I apologize for this digression; I know it’s only a brief moment of the episode, but it really makes me wonder if there’s anyone actually proofreading this stuff. From the writer’s room to the finished product, it’s shocking to me that no one had the wherewithal to point out how incredibly silly this line is. If they can’t catch something this obviously terrible, what hope is there they’ll pare down all the superfluous nonsense dragging the series down?

So much of what happens in “The Event” feels like the sort of stuff a person would think should be in a show like this, rather than what actually works for the material. After MIT-computer-whiz Sean finally recharges his phone and calls Leila, she tells him “I knew you would find me.” Why she says this I’m not exactly sure. Sean didn’t find her: she called his cell phone and he returned the call. Very little care is being given to how things actually work from episode to episode; the writers are just throwing in anything that seems to work in the moment.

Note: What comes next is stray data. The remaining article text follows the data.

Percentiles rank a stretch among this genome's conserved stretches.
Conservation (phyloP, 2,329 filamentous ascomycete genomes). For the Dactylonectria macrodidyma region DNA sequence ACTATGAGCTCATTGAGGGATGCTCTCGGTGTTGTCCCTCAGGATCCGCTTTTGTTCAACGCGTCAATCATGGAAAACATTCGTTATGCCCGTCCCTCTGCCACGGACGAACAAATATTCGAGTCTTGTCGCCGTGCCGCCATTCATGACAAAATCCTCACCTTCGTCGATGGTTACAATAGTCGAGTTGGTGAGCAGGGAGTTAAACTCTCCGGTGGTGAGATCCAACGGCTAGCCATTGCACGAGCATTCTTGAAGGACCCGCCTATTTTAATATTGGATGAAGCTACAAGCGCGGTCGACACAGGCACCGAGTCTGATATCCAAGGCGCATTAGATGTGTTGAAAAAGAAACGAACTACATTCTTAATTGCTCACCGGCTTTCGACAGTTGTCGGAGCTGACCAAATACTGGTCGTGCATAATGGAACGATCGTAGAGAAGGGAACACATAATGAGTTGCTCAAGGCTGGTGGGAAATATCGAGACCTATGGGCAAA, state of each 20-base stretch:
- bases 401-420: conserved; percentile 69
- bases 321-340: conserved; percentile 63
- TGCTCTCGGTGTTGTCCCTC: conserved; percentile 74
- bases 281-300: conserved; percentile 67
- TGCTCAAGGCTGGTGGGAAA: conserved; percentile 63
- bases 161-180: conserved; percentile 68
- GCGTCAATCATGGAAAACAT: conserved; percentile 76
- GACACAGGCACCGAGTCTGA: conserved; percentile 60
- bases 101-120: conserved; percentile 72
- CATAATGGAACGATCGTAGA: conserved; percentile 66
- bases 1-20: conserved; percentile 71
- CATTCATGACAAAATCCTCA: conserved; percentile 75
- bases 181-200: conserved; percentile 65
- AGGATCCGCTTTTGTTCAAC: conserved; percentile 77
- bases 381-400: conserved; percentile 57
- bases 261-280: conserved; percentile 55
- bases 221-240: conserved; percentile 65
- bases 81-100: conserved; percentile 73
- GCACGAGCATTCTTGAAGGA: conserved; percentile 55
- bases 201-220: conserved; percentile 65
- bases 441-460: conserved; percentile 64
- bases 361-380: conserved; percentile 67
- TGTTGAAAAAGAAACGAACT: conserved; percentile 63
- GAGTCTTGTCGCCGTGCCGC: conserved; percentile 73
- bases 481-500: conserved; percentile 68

The episode begins seemingly by taking up yet another genre, as the dying plane passengers turn grey and begin bleeding from their various orifices, maniacally clawing at anything around them and slamming their bodies against the glass walls of their hospital rooms. For a few moments it looks like “The Event” is beating AMC’s “Walking Dead” to the punch and becoming a zombie show. As it turns out, they’re merely dying from some mysterious alien disease with which Thomas infected them.

Thomas offers the antidote in exchange for the release of Sophia and the rest of the 96 captured aliens. But we soon discover that President Martinez is no pushover, as he not only takes Blake’s advice to not release the detainees, but threatens to execute every one of them should Thomas not deliver the antidote.